An Agricultural Fatimid Ceremony
Sayyeda al-Kaslaania, March 2011.
The majesty and mystery of the Nile River has supported life in Egypt for millennia. The Nile rises almost magically during the hottest and driest part of the year, from June to September. The annual flooding not only gave the land resources it needed to sustain agricultural life, but also threatened it. If the level of the water climbed too high, the Nile broke its banks and destroyed surrounding infrastructure; if it failed to rise adequately the economy was crushed by famine. Many rituals involving the floodwaters had evolved throughout the years, and the Fatimid rulers of the Middle Ages continued this tradition faithfully.
During this period, a specially trained “guardian of the Nile” used Nilometers to track the progress of the flooding and report daily to the caliph. When the Nilometer indicated that the river had reached the proper height to support the community, a grand ceremony was staged to cut the earthen dams on canals used for watering crops. This was one of the few times in the year that regular people would have the opportunity to see the caliph, and he took good advantage of it. By making this a public ceremony every year, he reassured the people that the administration continued to support the infrastructure of the community, and thereby the economy.
Typical of the Fatimid period, these ceremonies were astonishingly grand. In 1047 CE, a procession of ten thousand fully-armored horses—adorned with jewel-studded gold saddles and tiraz embroidered saddle cloths—were led by ten thousand soldiers to the canal cutting site outside of old Cairo. They were preceded by many musicians, and followed by camels bearing heavily adorned litters of courtiers. As an act of piety the caliph himself rode a mule with only plain, unadorned tack. However, the white linen tunic he wore cost ten thousand dinars, whereas the average merchant class tunic cost about two dinars. The caliph was accompanied by royal parasol bearers carrying an elaborate parasol bejeweled with gold, cut stones, and pearls, and burning incense made from ambergris and aloeswood. Three hundred additional soldiers also joined the caliph on foot, each wearing identical brocade garments, made new for the ceremony. The processional path of the caliph was lined with common people who bowed before the ruler and called out blessings for him.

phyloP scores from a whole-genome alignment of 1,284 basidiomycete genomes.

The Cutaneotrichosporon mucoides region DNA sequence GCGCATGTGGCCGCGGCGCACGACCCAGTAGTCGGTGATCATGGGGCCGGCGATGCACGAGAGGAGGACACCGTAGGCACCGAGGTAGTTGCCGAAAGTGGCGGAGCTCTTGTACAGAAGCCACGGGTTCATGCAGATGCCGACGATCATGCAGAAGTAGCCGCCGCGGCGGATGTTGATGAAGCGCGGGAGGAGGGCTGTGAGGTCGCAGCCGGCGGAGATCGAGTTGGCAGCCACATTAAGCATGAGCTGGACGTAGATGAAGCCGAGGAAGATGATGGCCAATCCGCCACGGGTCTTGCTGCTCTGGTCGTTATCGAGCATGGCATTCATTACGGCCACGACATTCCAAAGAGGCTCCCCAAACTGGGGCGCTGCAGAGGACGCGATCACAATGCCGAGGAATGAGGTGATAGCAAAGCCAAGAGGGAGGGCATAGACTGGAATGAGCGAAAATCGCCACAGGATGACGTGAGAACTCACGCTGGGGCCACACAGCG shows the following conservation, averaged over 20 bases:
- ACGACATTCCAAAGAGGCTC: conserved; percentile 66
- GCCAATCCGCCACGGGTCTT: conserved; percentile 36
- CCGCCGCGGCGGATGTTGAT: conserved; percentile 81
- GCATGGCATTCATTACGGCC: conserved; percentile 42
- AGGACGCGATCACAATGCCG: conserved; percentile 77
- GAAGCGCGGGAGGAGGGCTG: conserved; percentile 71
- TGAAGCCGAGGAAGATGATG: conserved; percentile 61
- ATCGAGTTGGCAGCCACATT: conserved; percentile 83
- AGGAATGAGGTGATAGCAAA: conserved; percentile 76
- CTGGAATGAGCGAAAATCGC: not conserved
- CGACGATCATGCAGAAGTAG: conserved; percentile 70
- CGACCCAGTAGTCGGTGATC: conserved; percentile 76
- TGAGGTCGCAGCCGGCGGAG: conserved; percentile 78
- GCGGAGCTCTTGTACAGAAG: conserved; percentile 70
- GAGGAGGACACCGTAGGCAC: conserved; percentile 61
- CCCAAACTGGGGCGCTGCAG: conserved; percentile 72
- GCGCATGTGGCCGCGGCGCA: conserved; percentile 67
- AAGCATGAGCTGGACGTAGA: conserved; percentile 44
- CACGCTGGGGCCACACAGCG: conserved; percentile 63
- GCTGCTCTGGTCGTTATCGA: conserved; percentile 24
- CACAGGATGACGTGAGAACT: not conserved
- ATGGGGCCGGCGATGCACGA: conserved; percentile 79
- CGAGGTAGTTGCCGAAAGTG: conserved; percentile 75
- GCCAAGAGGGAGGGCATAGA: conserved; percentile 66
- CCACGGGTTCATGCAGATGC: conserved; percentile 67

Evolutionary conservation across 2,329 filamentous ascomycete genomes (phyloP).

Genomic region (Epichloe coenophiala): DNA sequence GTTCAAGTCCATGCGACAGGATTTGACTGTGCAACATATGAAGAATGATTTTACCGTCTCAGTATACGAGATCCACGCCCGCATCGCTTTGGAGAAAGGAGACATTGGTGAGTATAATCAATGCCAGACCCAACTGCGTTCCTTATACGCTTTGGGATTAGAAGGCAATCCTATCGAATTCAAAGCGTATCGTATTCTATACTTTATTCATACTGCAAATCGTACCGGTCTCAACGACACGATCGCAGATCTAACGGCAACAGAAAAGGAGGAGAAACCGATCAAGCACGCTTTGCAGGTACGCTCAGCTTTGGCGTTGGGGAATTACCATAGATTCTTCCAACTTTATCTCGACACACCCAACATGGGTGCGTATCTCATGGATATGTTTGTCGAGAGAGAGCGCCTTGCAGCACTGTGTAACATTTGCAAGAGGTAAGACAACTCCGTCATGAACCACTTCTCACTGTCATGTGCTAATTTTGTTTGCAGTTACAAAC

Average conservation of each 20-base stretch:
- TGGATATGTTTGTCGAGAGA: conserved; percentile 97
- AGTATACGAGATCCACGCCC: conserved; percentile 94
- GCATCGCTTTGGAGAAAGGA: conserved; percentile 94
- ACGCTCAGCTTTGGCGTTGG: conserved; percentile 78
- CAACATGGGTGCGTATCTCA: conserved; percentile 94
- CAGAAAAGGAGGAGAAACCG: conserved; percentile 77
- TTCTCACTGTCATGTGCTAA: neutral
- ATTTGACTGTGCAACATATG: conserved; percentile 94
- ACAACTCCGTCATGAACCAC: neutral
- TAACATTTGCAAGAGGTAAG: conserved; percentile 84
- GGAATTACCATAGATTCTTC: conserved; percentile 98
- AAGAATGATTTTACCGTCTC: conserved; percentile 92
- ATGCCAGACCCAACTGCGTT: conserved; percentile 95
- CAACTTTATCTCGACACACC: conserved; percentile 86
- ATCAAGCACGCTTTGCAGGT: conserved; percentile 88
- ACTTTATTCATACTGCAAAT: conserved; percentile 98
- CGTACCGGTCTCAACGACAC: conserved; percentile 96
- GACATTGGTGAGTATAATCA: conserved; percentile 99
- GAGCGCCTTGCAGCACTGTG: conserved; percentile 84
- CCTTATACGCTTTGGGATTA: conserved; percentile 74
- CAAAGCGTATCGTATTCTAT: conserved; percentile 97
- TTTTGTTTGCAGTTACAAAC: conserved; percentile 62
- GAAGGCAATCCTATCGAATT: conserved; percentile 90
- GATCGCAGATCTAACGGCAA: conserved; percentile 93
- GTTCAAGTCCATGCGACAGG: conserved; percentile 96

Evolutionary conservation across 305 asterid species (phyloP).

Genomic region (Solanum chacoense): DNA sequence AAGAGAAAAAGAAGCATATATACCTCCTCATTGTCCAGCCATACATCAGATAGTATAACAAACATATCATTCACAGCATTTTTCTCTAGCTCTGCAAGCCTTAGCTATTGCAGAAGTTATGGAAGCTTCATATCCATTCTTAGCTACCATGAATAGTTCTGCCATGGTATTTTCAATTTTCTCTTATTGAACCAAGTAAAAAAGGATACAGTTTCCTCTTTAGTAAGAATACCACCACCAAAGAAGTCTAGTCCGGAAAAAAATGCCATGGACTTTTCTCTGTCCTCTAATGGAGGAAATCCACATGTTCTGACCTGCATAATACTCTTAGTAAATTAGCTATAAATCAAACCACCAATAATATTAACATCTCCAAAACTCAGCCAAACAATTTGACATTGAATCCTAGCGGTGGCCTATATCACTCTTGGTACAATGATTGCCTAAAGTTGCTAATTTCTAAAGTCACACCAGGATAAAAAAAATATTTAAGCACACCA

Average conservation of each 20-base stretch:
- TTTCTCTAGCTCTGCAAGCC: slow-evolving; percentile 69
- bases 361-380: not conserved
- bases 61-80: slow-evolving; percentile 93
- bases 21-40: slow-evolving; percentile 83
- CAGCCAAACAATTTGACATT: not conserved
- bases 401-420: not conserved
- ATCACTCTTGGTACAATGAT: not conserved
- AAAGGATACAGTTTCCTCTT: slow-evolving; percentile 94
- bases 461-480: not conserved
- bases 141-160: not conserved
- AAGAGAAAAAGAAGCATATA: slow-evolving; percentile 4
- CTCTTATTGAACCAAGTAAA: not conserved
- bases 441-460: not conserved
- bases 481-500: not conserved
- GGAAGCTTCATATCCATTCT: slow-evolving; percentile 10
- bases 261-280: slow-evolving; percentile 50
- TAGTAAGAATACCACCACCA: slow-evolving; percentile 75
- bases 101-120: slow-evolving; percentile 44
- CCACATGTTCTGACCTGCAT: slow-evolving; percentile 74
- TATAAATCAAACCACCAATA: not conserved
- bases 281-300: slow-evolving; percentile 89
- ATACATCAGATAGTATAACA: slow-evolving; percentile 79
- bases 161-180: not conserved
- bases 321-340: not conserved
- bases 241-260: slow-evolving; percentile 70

When he arrived, the caliph was greeted under a large brocade tent and given a ceremonial spear. At the proper time he walked out to the canal and threw the spear at the dam as the signal for workman to begin cutting it. After the caliph returned to his palace, a three day celebration continued along the banks of the river where merchant class people ate and drank in celebration of their continued livelihood, solid in the knowledge that both the plantings will be a success this year, and that their government continued to be stable.
Source: Sanders, Paula. Ritual, Politics, and the City in Fatimid Cairo. State University of New York Press; Albany, 1994.